On July 28, Detroit Emergency Manager Kevyn Orr, who has operated the Detroit Water and Sewage Department, or DWSD, and been responsible for turning off water for more than 15,000 Detroit residents, issued an order transferring control of the department back to the city of Detroit and recently elected Mayor Mike Duggan. Many attribute the change to the hard work of Detroit-based community activists protesting, marching and advocating on behalf of Detroit residents.
“This decision comes after months of sustained pressure from a broad cross-section of Detroiters and their international allies: protest marches, direct action blockades, hundreds of thousands of petition signers, and a recently-filed injunction in U.S. Bankruptcy Court calling for an immediate end to the shutoff program,” said the Detroit Water Brigade, a group of activists organizing to bring water to low-income residents of Detroit, in response to the news. “We also look forward to a day when all of Detroit’s public services are returned from privatization and mismanagement to full popular control by accountable and democratically elected officials.”
Over the past four months the DWSD has been shutting off the water for residents with outstanding water bills, something that is common in a city where 40 percent live below the poverty line. Over the past 10 years, the cost of water in Detroit has increased by 120 percent, and, as the manufacturing jobs that gave the Motor City its nickname were off-shored, average household incomes did not keep up. As the city sank into bankruptcy, an emergency manager was placed in charge of the city, and the privatization of water began. Since March, 15,000 Detroit residents have had their water turned off and another 92,000 have been threatened with shut-offs. Despite owing an outstanding total of $9.5 million to the DWSD, not a single business has had its water threatened. Only Detroit’s low-income residents have felt the effects.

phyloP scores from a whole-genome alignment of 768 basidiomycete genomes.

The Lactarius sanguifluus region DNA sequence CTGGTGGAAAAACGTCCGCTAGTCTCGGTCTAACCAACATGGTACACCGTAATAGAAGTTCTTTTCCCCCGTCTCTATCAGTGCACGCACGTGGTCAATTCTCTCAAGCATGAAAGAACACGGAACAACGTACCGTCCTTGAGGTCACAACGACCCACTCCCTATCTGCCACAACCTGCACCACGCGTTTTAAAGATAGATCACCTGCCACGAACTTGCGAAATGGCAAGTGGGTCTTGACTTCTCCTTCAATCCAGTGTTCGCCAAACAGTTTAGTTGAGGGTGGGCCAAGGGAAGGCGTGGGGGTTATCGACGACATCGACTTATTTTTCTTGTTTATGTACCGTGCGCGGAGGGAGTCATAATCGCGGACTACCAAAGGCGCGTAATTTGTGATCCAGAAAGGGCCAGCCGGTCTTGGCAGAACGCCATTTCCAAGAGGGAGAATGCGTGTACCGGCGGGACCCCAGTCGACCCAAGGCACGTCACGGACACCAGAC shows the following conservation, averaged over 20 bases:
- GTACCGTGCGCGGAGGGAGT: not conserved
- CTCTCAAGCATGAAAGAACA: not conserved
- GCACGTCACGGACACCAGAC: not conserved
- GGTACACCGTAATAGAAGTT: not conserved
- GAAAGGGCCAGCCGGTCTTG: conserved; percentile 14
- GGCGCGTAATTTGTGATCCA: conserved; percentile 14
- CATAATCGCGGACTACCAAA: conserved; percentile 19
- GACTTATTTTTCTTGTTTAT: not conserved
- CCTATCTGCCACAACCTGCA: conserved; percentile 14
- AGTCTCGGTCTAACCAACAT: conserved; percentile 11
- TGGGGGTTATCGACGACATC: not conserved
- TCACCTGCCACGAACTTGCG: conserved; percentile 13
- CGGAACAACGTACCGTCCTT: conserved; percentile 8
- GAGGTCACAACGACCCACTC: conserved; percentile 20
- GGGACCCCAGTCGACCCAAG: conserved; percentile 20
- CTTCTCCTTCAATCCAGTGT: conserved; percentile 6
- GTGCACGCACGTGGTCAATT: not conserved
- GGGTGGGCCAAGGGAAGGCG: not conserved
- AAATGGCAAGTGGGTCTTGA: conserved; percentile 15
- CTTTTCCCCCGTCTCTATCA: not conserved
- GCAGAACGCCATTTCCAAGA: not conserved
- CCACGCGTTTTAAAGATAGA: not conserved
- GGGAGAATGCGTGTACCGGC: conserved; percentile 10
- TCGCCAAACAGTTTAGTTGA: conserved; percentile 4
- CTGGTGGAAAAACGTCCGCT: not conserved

In spite of the lack of government support or media attention towards Detroit, several initiatives have sprung up to fill the void and assist Detroit residents in regaining access to water. Perhaps most well-known is the Detroit Water Brigade, which not only canvases neighborhoods and brings water to families in need, but also advocates for affordable payment plans. Another group, Detroit Water Project, is an online crowd-funding initiative designed to match donors directly with families to immediately pay their water bill.
The morning of August 2, activists from the Detroit Water Brigade reported that the mayor’s office would not let them enter the payment center to advocate with residents for affordable payment plans and threatened them with arrest. It is unclear whether Mayor Duggan will genuinely advocate for residents, place water back in the commons and create payment plans that work for them, or continue privatizing Detroit’s water supply. Until there is a just resolution that meets the needs of those facing this crisis, activists know that their work is not over.
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